Table 2 shows the intervals that considered reference for determining the happy and sad emotions lies in. For instance, if the Er equals happy, the 3D virtual humans’ will simulate the happiness in the walking animation style. The computation of emotional parameters for 3D virtual humans’ emotion walking depends on emotional signals analysis. The EEG signals is analysed using Higuchi fractal dimension then the statistical feature Mode [Mo] is computed based on result of Higuchi fractal dimension. Finally, assign the Mode [Mo] value to the emotional walking parameter to render the 3D virtual humans’ emotion walking model. Figure 14 illustrates test of rendering the emotional walking the defined equation.

(15)

Figure 13 Emotion Mapping and Rendering Flowchart.

(16)

4.5 Experiment Design

Twenty five healthy students of University Technology Malaysia in computer graphics and multimedia department, ranging between 20 – 35 years old have participated in our experiments. In the beginning the participants read the experiment procedure and aim. The participants should have had a relaxed time before starting the experiment. Two major emotions needed to be recorded, happy and sad. Each participant is subjected to 4 sessions within 5 seconds for each trial and watched a number of videos as emotional stimuli. Afterward they watched the same videos in order to collect the real emotional dataset, each session takes 5 seconds (figure 15). Figure 15 illustrates the experiment design in order to collect emotional dataset. It consists of two man phases, trial phase for training and the real phase of collecting the dataset. At the end of each main session the participant should do the emotional self-assessment.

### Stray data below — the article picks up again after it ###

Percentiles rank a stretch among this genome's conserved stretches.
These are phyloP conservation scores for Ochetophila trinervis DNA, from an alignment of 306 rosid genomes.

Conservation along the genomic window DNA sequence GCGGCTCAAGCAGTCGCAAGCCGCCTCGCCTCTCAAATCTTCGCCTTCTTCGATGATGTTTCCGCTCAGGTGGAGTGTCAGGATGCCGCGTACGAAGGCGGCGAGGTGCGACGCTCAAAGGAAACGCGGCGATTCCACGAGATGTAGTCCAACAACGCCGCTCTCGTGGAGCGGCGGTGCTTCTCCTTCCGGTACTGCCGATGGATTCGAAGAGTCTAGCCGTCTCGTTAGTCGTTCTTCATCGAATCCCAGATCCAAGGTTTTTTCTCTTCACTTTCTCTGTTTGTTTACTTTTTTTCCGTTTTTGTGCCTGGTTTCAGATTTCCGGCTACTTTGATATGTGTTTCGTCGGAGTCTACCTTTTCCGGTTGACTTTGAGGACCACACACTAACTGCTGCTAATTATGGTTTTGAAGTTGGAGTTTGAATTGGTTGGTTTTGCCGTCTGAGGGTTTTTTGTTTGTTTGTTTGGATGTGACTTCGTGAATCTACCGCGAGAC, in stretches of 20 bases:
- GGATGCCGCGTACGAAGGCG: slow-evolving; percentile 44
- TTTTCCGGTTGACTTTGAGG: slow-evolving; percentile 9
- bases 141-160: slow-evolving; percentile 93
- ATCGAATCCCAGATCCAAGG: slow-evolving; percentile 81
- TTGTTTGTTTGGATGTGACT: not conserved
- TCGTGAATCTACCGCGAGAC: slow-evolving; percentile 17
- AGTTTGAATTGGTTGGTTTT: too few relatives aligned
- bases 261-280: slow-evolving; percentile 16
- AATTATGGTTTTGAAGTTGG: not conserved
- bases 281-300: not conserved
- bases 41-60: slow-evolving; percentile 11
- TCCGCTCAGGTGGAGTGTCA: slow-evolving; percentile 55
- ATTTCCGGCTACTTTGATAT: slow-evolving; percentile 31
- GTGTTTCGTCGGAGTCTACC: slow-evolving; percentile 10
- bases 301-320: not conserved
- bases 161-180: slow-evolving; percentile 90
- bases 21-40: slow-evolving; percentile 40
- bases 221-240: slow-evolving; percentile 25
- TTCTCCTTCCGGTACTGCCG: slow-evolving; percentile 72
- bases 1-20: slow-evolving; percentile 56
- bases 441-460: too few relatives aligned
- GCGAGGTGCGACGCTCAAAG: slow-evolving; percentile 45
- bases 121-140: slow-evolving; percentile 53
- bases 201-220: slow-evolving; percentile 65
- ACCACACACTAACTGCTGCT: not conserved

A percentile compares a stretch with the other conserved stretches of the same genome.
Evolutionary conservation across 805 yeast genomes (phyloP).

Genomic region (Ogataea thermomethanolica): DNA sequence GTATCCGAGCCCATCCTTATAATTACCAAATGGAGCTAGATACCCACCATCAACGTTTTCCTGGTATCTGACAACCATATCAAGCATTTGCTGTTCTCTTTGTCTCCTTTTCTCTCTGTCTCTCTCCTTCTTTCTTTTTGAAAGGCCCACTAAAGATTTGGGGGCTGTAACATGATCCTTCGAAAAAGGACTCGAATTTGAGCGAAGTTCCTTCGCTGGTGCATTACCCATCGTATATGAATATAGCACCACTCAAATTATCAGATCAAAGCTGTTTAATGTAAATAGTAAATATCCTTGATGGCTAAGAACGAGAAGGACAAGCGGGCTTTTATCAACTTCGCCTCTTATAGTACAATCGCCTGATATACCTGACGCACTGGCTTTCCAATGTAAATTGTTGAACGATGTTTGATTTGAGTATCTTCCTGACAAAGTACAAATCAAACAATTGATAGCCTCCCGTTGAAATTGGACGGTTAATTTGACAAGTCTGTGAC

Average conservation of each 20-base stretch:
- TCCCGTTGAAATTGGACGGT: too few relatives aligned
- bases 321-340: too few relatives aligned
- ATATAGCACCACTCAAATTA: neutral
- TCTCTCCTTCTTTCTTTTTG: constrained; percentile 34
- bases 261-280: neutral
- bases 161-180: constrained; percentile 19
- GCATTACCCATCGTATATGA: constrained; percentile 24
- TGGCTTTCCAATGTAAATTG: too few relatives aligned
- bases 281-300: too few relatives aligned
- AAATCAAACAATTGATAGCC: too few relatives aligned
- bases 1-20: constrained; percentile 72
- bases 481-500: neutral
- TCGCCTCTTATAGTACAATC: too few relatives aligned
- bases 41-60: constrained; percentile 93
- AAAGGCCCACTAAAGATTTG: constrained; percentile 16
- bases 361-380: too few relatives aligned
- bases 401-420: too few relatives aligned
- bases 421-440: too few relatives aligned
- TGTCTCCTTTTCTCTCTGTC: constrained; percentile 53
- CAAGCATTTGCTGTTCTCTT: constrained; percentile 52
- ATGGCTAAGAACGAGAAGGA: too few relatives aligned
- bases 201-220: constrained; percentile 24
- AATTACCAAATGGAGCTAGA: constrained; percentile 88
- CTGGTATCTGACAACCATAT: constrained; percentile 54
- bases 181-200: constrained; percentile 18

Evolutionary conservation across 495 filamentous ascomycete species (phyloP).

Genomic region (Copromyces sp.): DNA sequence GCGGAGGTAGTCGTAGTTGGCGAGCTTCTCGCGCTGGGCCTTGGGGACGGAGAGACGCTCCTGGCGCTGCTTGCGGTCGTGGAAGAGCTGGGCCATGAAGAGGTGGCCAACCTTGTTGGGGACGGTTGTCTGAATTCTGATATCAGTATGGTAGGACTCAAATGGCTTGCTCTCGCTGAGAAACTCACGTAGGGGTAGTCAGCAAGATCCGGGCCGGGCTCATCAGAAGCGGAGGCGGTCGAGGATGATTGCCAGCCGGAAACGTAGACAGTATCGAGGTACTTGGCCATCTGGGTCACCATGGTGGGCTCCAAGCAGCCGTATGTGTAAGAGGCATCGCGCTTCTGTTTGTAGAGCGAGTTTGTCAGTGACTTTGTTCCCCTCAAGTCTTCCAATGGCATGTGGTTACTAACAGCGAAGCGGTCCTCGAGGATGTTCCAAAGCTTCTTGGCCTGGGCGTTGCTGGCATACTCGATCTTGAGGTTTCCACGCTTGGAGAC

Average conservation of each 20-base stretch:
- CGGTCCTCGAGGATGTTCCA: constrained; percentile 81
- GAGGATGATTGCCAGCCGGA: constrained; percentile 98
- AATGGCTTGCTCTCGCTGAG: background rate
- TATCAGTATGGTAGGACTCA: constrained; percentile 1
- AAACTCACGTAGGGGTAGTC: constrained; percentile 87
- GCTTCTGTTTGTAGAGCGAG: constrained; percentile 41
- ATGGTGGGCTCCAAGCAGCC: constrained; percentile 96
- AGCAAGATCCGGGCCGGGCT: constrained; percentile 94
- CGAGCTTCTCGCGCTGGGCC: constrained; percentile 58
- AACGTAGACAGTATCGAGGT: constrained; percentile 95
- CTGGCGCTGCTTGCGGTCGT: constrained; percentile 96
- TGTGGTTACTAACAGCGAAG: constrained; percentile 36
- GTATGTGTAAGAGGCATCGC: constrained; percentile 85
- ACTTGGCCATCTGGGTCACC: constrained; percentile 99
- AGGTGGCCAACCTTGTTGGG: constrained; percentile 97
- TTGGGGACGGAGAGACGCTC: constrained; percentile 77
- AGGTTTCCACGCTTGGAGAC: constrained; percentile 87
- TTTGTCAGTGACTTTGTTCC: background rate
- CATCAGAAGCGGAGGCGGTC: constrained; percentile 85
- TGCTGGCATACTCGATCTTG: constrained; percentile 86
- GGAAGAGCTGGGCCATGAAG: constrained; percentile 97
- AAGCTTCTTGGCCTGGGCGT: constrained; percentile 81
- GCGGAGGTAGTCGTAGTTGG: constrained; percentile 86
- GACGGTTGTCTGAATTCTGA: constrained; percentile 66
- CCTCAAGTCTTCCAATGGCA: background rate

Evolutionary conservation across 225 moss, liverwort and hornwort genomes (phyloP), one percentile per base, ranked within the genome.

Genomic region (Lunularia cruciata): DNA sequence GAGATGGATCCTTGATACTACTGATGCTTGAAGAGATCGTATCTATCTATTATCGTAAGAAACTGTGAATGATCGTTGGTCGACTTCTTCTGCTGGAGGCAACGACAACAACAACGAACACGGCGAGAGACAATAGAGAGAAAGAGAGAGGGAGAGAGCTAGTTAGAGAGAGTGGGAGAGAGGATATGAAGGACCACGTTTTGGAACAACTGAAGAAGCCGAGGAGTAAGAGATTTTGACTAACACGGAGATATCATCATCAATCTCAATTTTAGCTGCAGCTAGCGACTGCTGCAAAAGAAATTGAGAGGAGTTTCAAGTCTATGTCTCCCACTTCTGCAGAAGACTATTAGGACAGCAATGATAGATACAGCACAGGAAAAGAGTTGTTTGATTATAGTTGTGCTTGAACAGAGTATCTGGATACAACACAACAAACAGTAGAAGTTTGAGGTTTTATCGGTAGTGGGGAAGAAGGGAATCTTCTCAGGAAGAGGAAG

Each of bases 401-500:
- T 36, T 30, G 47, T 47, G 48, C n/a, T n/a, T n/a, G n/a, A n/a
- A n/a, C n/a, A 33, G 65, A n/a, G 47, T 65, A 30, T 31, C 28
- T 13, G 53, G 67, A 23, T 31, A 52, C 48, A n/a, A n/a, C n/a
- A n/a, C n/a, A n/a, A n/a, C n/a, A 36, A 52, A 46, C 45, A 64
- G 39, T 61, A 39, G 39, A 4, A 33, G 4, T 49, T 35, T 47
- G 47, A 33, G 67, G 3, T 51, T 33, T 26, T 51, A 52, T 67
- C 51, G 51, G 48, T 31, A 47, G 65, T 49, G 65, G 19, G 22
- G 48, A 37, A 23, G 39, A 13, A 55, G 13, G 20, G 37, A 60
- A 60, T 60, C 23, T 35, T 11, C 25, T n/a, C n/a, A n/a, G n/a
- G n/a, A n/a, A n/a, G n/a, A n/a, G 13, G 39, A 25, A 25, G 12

Figure 15. Experiment design for emotion induction.

4.6 Experiment and Data Analysis